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February Hardcover – 30 Jan 2010


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Product details

  • Hardcover: 320 pages
  • Publisher: House of Anansi Press (30 Jan 2010)
  • Language: English
  • ISBN-10: 088784202X
  • ISBN-13: 978-0887842023
  • Product Dimensions: 3.2 x 14 x 21.6 cm
  • Average Customer Review: 3.8 out of 5 stars  See all reviews (12 customer reviews)
  • Amazon Bestsellers Rank: 3,966,621 in Books (See Top 100 in Books)

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Product Description

Review

"Lisa Moore's work is passionate, gritty, lucid and beautiful. She has a great gift" -- Anne Enright "Moore's wonderful fluidity of approach is noticeable right down to the level of her individual sentences. It has been a joy indeed to discover Lisa Moore" Daily Telegraph "An astonishing writer. She brings to her pages what we are always seeking in fiction and only find in the best of it: a magnetizing gift for revealing how the earth feels, looks, tastes, smells, and an unswerving instinct for what's important in life" -- Richard Ford "Heart-warming...domestic fiction at its finest... Moore depicts her characters with compassion and respect... Despite the chill of its title, February exudes the warmth and joyousness of a much sunnier world" -- Michael Arditti Daily Mail "Moore slips [small insights] in so gently you barely feel them, turning a sad story simply told into a minor-key triumph" Guardian --This text refers to the Digital Download edition.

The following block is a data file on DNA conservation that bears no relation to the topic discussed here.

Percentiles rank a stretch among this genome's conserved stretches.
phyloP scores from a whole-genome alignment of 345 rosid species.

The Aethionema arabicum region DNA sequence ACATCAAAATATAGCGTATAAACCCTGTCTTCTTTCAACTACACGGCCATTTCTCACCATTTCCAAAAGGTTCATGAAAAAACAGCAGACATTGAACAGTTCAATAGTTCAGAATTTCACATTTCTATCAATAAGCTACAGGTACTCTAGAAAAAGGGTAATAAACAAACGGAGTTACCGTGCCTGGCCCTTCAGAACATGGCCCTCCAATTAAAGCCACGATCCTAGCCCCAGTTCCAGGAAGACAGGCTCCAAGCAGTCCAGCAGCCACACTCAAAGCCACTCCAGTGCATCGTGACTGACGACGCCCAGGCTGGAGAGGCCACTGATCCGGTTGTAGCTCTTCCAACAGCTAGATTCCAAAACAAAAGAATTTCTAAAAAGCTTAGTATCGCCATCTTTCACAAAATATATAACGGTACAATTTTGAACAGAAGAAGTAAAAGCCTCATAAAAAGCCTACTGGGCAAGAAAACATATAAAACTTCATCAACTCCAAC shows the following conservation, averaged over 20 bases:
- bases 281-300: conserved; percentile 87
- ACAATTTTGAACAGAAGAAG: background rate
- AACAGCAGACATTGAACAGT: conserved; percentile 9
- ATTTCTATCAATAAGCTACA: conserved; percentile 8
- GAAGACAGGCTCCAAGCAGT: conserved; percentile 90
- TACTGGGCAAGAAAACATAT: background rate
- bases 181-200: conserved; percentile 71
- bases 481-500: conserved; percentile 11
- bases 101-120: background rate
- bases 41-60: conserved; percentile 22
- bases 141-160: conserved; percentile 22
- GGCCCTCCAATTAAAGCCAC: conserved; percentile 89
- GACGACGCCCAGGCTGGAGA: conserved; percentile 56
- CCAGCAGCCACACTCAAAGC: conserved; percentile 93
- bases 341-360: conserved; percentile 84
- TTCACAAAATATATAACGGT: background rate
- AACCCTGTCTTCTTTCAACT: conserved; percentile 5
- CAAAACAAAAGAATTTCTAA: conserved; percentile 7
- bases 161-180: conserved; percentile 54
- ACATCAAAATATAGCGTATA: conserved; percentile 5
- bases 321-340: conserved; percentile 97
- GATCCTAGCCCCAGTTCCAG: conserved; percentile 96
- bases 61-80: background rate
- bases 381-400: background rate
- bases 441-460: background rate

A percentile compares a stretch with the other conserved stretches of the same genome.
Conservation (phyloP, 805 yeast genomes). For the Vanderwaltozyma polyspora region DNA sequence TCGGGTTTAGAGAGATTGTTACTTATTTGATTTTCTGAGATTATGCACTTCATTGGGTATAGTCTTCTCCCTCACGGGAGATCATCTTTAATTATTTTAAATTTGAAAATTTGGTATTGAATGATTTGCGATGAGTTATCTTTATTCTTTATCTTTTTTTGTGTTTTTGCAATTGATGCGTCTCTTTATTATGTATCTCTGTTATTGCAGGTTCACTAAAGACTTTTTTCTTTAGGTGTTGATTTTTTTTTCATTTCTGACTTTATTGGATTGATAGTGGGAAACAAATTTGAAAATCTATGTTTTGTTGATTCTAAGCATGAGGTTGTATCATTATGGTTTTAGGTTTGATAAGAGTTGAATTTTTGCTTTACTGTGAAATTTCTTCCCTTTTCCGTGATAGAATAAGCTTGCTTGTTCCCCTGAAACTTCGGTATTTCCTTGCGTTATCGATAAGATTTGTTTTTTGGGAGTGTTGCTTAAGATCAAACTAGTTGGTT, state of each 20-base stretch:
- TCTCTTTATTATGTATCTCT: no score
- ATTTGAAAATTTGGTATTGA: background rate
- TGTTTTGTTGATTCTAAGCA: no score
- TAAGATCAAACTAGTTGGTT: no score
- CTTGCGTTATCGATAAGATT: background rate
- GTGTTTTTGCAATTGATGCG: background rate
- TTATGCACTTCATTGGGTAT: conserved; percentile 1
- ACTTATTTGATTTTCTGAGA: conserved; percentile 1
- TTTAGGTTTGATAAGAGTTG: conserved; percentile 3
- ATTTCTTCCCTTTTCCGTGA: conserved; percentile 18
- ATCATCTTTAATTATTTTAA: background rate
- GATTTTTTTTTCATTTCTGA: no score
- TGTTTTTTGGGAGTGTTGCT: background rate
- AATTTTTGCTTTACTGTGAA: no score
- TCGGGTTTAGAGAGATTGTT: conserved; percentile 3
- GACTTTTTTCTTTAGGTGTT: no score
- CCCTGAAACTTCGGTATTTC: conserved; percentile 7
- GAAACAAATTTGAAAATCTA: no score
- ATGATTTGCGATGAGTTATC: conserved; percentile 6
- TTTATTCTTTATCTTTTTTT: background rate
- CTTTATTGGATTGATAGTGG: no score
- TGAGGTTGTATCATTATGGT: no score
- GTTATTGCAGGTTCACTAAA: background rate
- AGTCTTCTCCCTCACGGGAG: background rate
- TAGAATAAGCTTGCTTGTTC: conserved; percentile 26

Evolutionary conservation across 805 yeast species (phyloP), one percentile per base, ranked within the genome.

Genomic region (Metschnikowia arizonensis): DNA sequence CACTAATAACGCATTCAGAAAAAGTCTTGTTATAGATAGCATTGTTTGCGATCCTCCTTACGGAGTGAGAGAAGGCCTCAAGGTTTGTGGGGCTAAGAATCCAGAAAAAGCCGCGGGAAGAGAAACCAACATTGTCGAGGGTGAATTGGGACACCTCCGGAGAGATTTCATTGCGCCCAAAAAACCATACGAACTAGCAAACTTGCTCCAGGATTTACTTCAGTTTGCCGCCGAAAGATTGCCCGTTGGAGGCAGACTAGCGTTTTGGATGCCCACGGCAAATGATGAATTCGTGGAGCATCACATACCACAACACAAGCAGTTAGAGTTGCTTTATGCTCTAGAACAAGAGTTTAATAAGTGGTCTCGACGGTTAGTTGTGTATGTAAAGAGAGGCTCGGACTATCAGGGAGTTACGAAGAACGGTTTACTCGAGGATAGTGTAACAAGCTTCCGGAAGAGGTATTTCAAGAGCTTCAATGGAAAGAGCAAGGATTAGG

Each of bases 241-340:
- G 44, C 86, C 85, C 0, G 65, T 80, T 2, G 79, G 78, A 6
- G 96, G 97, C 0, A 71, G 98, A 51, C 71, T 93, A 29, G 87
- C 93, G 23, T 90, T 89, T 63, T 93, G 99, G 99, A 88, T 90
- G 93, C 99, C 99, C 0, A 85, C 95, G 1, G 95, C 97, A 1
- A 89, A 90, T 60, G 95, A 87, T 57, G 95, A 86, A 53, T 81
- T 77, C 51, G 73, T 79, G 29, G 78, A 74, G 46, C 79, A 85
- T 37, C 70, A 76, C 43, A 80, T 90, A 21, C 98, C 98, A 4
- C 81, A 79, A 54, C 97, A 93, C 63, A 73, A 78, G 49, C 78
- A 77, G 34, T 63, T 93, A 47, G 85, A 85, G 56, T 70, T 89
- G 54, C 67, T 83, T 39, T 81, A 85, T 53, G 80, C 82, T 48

Book Description

A moving and masterful novel from an extraordinary writer comparable to Carol Shields and Mary Lawson, longlisted for the Booker Prize 2010. --This text refers to the Paperback edition.

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Customer Reviews

3.8 out of 5 stars

Most Helpful Customer Reviews

15 of 15 people found the following review helpful By A thinking reader on 5 Sep 2010
Format: Paperback